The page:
Tag Archives: Goldie Hawn

Saboteur (Alfred Hitchcock, 1942) and Foul Play (Colin Higgins, 1978): A Connection

Watching Saboteur, I also observed that the whole concept of the scene at Radio City Music Hall is pretty much lifted whole-hog but played more for laughs in Foul Play. I’ve put the scenes one after the other here, for those who might be interested:

 

 

A very brief note on gay ‘sensibility’ in Foul Play

 

This thought was incurred by the Before Stonewall programme of films at Lincoln Centre and by Guy Madden’s excellent programme of films at Harvard, as well as the suspicion that retrospectives of ‘gay’ films almost always dwell on instances of representation rather than ‘sensibility’ or ‘structures of feeling’ or other elements that are harder to classify but just as clearly communicated, and historically perhaps even more important, as they were a subcultural form of communication but clearly understood through mainstream media, something akin to the minstrelry Henry Louis Gates Jr. describes in Blues, Ideology, and African American Literature, A Vernacular Theory, when he describes blacks donning black-face in minstrel shows and performing to a mixed audience in a way so inflected that the black audience were aware but the white audience possibly not.

I saw Foul Play when I was 14 and it’s the first film I saw which I knew was somehow gay without it having any gay characters to speak of. Today there are many things one can point to: the film’s empathy with outsiders and misfits of all kinds (though some might find the scene above on the verge of being offensive; the film makes amends later); the feminist overtones which then over-hung the incipient gay liberation movement — a girlfriend gives Goldie Hawn’s Gloria a whole array of tool with which to defend herself against male aggression; the San Francisco setting; the way the Dudley Moore character travels through the saunas and discos in search of a quick shag in ways much more characteristic of gay men of the period than heterosexual ones; the type of cinephilia, with its adoring send-ups of thriller/horror tropes; the opera sub-plot and it’s comic use of Gilbert and Sullivan’s The Mikado; the plot to kill the pope; the camp humour with which it’s all told; the tracing of this sensibility to its director, one of the first to be openly gay, who had written Harold and Maude before and would later go on to direct such camp classics as 9 to Five and Best Little Whorehouse in Texas before dying of AIDS in 1988: one easily notes the patterns of the films and of the career.  Back then, the only thing I could point to was how in the last shot, the extras looked like the pornstars that then adorned the covers of Blueboy or Mandate magazines, and were later to adorn the covers of Falcon videos. As you can see from the clip above  — where Goldie Hawn plays a librarian who is being chased for a microfilm she doesn’t know she has by a killer nicknamed The Dwarf — it’s all very gay, in every sense of the word. And one knew it, even then, even at 14 but without quite knowing why.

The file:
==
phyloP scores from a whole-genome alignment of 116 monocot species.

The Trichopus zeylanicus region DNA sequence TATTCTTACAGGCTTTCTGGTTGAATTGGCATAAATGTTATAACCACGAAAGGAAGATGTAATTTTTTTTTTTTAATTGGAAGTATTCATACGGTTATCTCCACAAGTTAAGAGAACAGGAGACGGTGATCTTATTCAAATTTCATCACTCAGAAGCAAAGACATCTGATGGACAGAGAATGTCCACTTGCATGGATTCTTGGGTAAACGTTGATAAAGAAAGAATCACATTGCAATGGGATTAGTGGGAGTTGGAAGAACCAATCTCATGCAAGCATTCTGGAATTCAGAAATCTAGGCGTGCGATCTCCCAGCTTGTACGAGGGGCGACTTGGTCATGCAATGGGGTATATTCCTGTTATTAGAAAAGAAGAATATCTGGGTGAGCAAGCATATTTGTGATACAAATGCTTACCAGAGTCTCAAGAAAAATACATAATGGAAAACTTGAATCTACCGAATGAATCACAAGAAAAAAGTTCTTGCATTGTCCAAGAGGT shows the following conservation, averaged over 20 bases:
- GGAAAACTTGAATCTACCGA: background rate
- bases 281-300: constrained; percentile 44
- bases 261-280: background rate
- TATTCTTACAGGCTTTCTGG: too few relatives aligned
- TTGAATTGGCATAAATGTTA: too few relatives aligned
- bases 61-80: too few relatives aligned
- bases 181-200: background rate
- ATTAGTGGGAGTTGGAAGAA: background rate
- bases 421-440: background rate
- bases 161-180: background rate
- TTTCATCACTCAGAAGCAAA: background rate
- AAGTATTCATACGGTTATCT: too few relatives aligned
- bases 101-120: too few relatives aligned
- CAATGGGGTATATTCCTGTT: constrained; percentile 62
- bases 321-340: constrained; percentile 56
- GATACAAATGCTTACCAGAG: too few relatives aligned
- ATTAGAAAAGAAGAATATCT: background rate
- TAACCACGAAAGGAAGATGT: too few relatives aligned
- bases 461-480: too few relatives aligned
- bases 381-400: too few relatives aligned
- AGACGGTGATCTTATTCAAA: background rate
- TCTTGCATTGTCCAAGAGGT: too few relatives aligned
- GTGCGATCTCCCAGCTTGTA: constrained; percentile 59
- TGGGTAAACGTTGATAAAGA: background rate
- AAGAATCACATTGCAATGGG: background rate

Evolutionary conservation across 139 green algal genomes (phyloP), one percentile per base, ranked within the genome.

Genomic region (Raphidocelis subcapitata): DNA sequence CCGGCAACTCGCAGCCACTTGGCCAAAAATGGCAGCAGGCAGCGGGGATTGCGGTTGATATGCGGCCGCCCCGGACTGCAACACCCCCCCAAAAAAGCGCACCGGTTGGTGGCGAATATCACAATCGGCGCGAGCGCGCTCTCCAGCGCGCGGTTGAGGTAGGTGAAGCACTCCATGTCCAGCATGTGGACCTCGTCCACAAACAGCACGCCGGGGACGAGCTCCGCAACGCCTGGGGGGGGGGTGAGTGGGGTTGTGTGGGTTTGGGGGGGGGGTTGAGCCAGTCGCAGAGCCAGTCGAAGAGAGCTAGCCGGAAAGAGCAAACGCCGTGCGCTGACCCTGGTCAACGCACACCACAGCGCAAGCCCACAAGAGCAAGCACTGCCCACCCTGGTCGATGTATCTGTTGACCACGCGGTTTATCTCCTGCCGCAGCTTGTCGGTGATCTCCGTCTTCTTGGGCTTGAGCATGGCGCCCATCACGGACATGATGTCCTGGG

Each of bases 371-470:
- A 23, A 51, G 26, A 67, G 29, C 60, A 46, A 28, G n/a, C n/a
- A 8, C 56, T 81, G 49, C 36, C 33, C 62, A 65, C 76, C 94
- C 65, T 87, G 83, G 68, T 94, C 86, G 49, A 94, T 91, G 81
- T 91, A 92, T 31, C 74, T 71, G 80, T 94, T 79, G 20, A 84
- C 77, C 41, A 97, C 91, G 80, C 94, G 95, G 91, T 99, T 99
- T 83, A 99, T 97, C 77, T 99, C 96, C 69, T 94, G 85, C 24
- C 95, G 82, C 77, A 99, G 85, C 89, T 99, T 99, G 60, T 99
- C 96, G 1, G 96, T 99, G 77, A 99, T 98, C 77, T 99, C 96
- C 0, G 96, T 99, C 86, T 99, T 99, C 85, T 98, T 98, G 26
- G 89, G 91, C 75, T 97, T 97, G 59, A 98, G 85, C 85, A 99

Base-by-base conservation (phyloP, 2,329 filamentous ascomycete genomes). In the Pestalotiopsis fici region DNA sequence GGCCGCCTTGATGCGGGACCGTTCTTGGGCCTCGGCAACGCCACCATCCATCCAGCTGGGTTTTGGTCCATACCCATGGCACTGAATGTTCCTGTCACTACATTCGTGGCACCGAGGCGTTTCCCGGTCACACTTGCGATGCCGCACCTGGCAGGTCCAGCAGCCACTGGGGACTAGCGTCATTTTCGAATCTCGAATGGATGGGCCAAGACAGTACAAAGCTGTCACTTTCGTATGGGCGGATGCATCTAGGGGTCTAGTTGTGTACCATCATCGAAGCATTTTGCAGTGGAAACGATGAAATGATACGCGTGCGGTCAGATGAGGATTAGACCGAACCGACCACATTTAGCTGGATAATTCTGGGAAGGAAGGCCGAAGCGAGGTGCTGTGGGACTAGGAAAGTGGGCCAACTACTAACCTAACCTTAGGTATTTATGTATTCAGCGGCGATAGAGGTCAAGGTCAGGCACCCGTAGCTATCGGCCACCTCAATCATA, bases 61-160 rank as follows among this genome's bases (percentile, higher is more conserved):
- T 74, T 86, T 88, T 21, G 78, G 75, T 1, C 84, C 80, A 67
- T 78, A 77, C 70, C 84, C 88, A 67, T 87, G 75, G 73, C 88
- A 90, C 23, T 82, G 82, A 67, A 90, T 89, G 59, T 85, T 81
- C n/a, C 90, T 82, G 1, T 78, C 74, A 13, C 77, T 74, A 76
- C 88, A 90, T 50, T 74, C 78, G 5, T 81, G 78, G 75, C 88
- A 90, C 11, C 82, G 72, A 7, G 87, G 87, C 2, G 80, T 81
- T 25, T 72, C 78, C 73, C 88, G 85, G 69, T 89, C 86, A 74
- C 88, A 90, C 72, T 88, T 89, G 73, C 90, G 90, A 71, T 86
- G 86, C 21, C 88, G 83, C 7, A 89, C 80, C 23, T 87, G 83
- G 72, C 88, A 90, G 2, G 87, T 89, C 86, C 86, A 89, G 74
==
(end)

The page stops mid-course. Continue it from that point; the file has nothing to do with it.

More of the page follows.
José Arroyo

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An image that seemed suspiciously like porn

The Lady in the Van (Nicholas Hytner, UK, 2015)

the lady in the van

It seems a sin that Maggie Smith’s performance in Lady in the Van — surely one of the very greatest in living memory — be showcased in as drab-looking, poorly directed, and stagily-structured film. Alan Bennett — Mr. Modest, Mr. Timid and Mr. Professional Yorkshireman — also turns out to have an ego the size of the Twin Towers, appearing in four different guises throughout the film, two as himself doubled by excellent impersonations from Alex Jennings, one as one of the Alex Jennings Bennetts appearing in ‘Talking Heads’ at The National, and yet one more time, as the real Alan Bennett coming to greet the fictional Alan Bennett as he’s shooting a film about Alan Bennett, like the coy milking of applause by an ageing diva, half-hiding behind the fan of her previous celebrity, saying ‘no, please, little old me?’ with one hand and urging the audience to amp up the applause with the other. It’s shameless.

There are lots of laughs, almost all from Smith, and lots that is unspeakably bad, almost all due to Hytner, who doesn’t seem to know the basics of using a camera, or lights or sound or editing; and who uses the device of the two Alan Bennetts speaking to each other – an old trick that is hoary now even on stage – without any imagination as to sight or sound on film and is a device that holds up the narrative. Also, there’s so much reading of narration (all timid Bennett’s of course as read by modest Bennett) you sometimes wonder whether the filmmakers remembered they were making a movie. Maggie Smith, star that she is, survives, rises above all this naff incompetence, and in my humble view gives the finest comic performance on film since Goldie Hawn’s Private Benjamin, in spite of the director who doesn’t know how to showcase her, and in spite of a writer who tries to push her out of the picture to make room for himself.

The film rewards viewing as an embodiment and prime exemplar of the many negative qualities historically ascribed to British cinema and as a lesson to future filmmakers in what to avoid.

José Arroyo